In earlier sections of this monograph, we discussed family perceptions of the notice they received prior to activation, family readiness, the problems and positives that service members and spouses associated with deployment, and family coping. In this chapter, we consider the implications that those findings potentially have for the retention of guard and reserve personnel. Three questions related to retention intention were included in our interviews with service members: intentions to stay until retirement eligibility, the impact of the most recent activation on the service member’s career plans, and his or her spouse’s opinion toward the service member’s military career....

  17. CHAPTER NINE What Are Guard and Reserve Familiesʹ Suggestions for Better Support?
    (pp. 205-244)

    In this chapter, we discuss what the service members and spouses we interviewed think the military could do to better support their families. Specifically, we posed an open-ended question also used in the 2006 Survey of Reserve Component Spouses: “How can the military provide better support for you and your family?” We maintain that understanding their suggestions, along with their expectations and opinions of the military, is an important aspect of our research. Since we used an open-ended question, spouses and service members indicated the suggestions that were most salient to them; it is possible if they had been presented...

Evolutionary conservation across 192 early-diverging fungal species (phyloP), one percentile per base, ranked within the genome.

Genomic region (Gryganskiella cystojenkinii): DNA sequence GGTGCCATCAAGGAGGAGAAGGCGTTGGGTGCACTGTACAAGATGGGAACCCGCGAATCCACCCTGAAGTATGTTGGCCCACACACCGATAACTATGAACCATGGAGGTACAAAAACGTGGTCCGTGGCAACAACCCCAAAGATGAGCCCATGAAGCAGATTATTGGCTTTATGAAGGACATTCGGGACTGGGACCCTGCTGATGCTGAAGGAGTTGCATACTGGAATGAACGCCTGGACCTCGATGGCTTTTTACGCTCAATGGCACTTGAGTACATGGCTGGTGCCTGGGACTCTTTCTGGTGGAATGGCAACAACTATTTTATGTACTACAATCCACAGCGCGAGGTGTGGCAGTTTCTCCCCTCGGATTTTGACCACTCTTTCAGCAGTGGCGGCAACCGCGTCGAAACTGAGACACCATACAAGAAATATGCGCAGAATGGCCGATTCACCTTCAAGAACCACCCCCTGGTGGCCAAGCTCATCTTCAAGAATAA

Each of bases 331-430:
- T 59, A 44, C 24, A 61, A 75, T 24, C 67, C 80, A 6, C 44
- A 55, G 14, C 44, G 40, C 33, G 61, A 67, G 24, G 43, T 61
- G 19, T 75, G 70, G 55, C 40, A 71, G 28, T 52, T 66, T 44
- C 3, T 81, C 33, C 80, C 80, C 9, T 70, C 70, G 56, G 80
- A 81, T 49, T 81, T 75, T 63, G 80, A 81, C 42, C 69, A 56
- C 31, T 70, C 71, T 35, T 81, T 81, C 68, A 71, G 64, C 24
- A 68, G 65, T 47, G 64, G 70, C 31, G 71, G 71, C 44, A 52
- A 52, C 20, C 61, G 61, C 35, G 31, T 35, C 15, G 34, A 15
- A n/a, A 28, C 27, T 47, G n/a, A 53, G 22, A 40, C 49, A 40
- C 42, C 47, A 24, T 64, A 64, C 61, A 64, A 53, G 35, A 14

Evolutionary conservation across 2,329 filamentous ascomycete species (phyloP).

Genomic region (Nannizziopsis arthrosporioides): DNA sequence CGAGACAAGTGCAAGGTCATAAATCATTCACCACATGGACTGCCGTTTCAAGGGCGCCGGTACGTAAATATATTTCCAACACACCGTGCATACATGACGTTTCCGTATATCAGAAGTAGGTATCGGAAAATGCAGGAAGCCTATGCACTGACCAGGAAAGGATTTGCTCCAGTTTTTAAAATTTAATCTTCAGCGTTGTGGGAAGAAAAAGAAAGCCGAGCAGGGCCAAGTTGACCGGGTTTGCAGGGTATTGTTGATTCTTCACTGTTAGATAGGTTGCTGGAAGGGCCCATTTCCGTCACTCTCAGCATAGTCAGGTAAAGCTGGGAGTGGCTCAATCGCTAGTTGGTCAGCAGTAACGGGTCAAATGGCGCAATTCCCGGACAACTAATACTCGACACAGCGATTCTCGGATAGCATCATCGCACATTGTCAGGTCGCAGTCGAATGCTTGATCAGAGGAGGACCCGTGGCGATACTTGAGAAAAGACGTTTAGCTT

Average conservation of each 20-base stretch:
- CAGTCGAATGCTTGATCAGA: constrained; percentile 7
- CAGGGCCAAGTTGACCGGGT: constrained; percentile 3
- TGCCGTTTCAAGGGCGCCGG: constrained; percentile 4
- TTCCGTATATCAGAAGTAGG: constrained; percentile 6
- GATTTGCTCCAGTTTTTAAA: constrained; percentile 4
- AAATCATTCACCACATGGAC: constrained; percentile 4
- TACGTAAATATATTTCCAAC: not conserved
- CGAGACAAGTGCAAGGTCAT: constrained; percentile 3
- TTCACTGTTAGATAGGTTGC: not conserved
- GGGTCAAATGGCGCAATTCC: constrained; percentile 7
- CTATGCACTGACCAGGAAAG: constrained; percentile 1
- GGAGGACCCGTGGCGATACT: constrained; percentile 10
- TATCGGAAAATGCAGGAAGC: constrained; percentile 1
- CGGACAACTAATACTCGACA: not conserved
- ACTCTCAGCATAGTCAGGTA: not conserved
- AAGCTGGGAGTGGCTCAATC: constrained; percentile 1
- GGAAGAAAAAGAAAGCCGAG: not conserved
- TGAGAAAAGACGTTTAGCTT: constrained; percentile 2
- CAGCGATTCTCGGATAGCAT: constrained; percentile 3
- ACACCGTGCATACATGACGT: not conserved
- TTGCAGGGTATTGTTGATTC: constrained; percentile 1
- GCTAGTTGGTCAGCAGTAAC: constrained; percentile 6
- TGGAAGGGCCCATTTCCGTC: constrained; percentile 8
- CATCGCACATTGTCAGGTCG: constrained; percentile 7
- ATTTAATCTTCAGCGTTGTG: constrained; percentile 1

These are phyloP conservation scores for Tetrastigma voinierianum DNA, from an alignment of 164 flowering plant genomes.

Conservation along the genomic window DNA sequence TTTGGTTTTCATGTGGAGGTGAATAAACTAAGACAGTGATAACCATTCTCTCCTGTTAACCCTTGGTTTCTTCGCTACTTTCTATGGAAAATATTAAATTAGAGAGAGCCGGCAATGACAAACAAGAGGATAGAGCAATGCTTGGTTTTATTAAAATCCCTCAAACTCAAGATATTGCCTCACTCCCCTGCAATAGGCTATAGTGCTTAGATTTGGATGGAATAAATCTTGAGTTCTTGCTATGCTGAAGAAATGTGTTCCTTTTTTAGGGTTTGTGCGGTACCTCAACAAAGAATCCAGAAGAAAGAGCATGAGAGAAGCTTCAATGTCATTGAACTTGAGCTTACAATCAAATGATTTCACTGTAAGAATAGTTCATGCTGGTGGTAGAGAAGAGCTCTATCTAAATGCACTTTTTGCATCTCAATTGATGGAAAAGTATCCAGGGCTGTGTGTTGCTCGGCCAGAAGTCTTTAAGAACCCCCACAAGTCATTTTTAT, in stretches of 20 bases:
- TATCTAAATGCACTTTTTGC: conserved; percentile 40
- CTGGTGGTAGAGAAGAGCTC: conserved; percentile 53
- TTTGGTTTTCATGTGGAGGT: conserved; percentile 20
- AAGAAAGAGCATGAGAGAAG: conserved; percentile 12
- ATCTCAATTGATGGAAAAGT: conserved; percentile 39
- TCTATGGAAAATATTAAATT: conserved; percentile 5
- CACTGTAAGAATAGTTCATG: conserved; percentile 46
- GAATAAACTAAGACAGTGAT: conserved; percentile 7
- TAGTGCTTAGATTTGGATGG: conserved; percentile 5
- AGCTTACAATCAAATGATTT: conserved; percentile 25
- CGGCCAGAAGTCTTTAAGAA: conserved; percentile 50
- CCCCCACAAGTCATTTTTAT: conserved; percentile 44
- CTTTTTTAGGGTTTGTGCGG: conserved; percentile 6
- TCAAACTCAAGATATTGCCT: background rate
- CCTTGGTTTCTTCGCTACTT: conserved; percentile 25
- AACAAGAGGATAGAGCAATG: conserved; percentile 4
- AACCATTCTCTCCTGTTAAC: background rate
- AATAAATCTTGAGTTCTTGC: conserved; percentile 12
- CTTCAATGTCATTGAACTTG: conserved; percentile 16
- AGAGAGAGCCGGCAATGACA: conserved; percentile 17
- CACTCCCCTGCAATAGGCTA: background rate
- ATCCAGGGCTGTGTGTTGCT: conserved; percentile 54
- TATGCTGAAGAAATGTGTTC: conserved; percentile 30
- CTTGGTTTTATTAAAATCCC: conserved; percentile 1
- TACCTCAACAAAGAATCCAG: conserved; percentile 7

18. CHAPTER TEN Conclusion and Recommendations
    (pp. 245-256)

    In this study, we interviewed military family experts as well as both reserve component spouses and service members to provide insights related to how guard and reserve families experience deployment. This approach permitted us to consider not only spouse and service member perceptions related to their deployment experience, but also what implications these perceptions have for family support and service member retention. Specifically, in the report we emphasized family readiness, the problems and positives that stem from deployment, and family coping, and we assessed whether these issues may influence retention intentions. Additional findings pertain to the resources used by families...

  19. APPENDIX A: Expert Interviews
    (pp. 257-262)
  20. APPENDIX B: Service Member and Spouse Interviews
    (pp. 263-334)

    This appendix features methodological details regarding the interviews conducted with spouses and service members. This information includes data regarding the difficulty contacting our interview sample, the introductory letter that was sent to potential interviewees, the interview introduction, the interview protocols themselves, a technical description of how the interviews were coded and further analyzed, and an abbreviated form of the coding tree used to analyze these interviews.

    As we discussed in Chapter One, we had difficulty contacting sufficient service members and spouses from the included components, for a couple of reasons. One of the problems we faced was the large proportion...

  21. References
    (pp. 335-338)